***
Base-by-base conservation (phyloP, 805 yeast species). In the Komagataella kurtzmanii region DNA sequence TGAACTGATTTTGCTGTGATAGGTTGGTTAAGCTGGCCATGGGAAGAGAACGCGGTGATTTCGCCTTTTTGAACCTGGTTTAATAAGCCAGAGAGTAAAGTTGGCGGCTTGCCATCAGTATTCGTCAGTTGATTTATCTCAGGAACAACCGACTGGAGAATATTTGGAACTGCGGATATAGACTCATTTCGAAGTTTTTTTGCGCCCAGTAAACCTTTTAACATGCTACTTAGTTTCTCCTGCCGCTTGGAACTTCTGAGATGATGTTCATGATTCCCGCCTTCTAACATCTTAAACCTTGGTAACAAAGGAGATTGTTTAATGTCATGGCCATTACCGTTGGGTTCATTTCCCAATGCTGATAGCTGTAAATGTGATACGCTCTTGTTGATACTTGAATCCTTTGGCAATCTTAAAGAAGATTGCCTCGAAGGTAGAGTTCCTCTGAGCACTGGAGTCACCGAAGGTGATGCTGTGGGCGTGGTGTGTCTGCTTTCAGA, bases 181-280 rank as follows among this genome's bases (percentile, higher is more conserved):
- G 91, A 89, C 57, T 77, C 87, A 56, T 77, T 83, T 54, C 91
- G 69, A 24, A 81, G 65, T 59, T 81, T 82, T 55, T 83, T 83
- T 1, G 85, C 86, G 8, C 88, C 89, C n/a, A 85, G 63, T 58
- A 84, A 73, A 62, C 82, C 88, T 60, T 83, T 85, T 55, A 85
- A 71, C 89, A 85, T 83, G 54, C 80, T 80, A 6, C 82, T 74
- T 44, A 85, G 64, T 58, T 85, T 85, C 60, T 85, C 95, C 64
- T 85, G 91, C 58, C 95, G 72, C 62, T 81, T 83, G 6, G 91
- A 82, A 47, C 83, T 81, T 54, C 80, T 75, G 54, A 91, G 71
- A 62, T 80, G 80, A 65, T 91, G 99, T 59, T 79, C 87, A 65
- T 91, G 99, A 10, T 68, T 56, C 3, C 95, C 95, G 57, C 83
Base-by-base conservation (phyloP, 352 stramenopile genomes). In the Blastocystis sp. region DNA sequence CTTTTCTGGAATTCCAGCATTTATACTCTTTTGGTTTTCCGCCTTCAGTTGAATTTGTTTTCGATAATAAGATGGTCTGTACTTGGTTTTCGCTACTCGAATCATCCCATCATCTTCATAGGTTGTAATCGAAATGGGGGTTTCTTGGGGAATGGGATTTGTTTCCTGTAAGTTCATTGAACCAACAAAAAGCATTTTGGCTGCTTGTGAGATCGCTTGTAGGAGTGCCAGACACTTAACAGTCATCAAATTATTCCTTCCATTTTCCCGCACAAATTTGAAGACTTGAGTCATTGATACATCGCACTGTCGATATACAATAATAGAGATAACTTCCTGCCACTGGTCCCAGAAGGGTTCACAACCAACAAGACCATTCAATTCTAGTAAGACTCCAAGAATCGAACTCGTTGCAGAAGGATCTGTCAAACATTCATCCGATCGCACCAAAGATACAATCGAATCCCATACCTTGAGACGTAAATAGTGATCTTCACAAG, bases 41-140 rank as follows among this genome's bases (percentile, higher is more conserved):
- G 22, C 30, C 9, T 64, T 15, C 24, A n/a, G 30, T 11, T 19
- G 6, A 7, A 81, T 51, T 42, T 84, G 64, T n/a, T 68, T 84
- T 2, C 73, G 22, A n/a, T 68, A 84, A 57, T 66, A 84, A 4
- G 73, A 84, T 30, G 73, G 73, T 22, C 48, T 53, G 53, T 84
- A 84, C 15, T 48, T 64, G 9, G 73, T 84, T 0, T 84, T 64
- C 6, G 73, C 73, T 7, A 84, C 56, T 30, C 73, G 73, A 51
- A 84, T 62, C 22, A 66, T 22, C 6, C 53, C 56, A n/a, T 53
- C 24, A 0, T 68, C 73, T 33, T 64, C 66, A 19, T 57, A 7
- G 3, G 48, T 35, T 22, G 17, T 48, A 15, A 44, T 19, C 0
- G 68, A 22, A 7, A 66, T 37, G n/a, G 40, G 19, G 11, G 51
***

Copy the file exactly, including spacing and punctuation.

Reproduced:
Base-by-base conservation (phyloP, 805 yeast species). In the Komagataella kurtzmanii region DNA sequence TGAACTGATTTTGCTGTGATAGGTTGGTTAAGCTGGCCATGGGAAGAGAACGCGGTGATTTCGCCTTTTTGAACCTGGTTTAATAAGCCAGAGAGTAAAGTTGGCGGCTTGCCATCAGTATTCGTCAGTTGATTTATCTCAGGAACAACCGACTGGAGAATATTTGGAACTGCGGATATAGACTCATTTCGAAGTTTTTTTGCGCCCAGTAAACCTTTTAACATGCTACTTAGTTTCTCCTGCCGCTTGGAACTTCTGAGATGATGTTCATGATTCCCGCCTTCTAACATCTTAAACCTTGGTAACAAAGGAGATTGTTTAATGTCATGGCCATTACCGTTGGGTTCATTTCCCAATGCTGATAGCTGTAAATGTGATACGCTCTTGTTGATACTTGAATCCTTTGGCAATCTTAAAGAAGATTGCCTCGAAGGTAGAGTTCCTCTGAGCACTGGAGTCACCGAAGGTGATGCTGTGGGCGTGGTGTGTCTGCTTTCAGA, bases 181-280 rank as follows among this genome's bases (percentile, higher is more conserved):
- G 91, A 89, C 57, T 77, C 87, A 56, T 77, T 83, T 54, C 91
- G 69, A 24, A 81, G 65, T 59, T 81, T 82, T 55, T 83, T 83
- T 1, G 85, C 86, G 8, C 88, C 89, C n/a, A 85, G 63, T 58
- A 84, A 73, A 62, C 82, C 88, T 60, T 83, T 85, T 55, A 85
- A 71, C 89, A 85, T 83, G 54, C 80, T 80, A 6, C 82, T 74
- T 44, A 85, G 64, T 58, T 85, T 85, C 60, T 85, C 95, C 64
- T 85, G 91, C 58, C 95, G 72, C 62, T 81, T 83, G 6, G 91
- A 82, A 47, C 83, T 81, T 54, C 80, T 75, G 54, A 91, G 71
- A 62, T 80, G 80, A 65, T 91, G 99, T 59, T 79, C 87, A 65
- T 91, G 99, A 10, T 68, T 56, C 3, C 95, C 95, G 57, C 83
Base-by-base conservation (phyloP, 352 stramenopile genomes). In the Blastocystis sp. region DNA sequence CTTTTCTGGAATTCCAGCATTTATACTCTTTTGGTTTTCCGCCTTCAGTTGAATTTGTTTTCGATAATAAGATGGTCTGTACTTGGTTTTCGCTACTCGAATCATCCCATCATCTTCATAGGTTGTAATCGAAATGGGGGTTTCTTGGGGAATGGGATTTGTTTCCTGTAAGTTCATTGAACCAACAAAAAGCATTTTGGCTGCTTGTGAGATCGCTTGTAGGAGTGCCAGACACTTAACAGTCATCAAATTATTCCTTCCATTTTCCCGCACAAATTTGAAGACTTGAGTCATTGATACATCGCACTGTCGATATACAATAATAGAGATAACTTCCTGCCACTGGTCCCAGAAGGGTTCACAACCAACAAGACCATTCAATTCTAGTAAGACTCCAAGAATCGAACTCGTTGCAGAAGGATCTGTCAAACATTCATCCGATCGCACCAAAGATACAATCGAATCCCATACCTTGAGACGTAAATAGTGATCTTCACAAG, bases 41-140 rank as follows among this genome's bases (percentile, higher is more conserved):
- G 22, C 30, C 9, T 64, T 15, C 24, A n/a, G 30, T 11, T 19
- G 6, A 7, A 81, T 51, T 42, T 84, G 64, T n/a, T 68, T 84
- T 2, C 73, G 22, A n/a, T 68, A 84, A 57, T 66, A 84, A 4
- G 73, A 84, T 30, G 73, G 73, T 22, C 48, T 53, G 53, T 84
- A 84, C 15, T 48, T 64, G 9, G 73, T 84, T 0, T 84, T 64
- C 6, G 73, C 73, T 7, A 84, C 56, T 30, C 73, G 73, A 51
- A 84, T 62, C 22, A 66, T 22, C 6, C 53, C 56, A n/a, T 53
- C 24, A 0, T 68, C 73, T 33, T 64, C 66, A 19, T 57, A 7
- G 3, G 48, T 35, T 22, G 17, T 48, A 15, A 44, T 19, C 0
- G 68, A 22, A 7, A 66, T 37, G n/a, G 40, G 19, G 11, G 51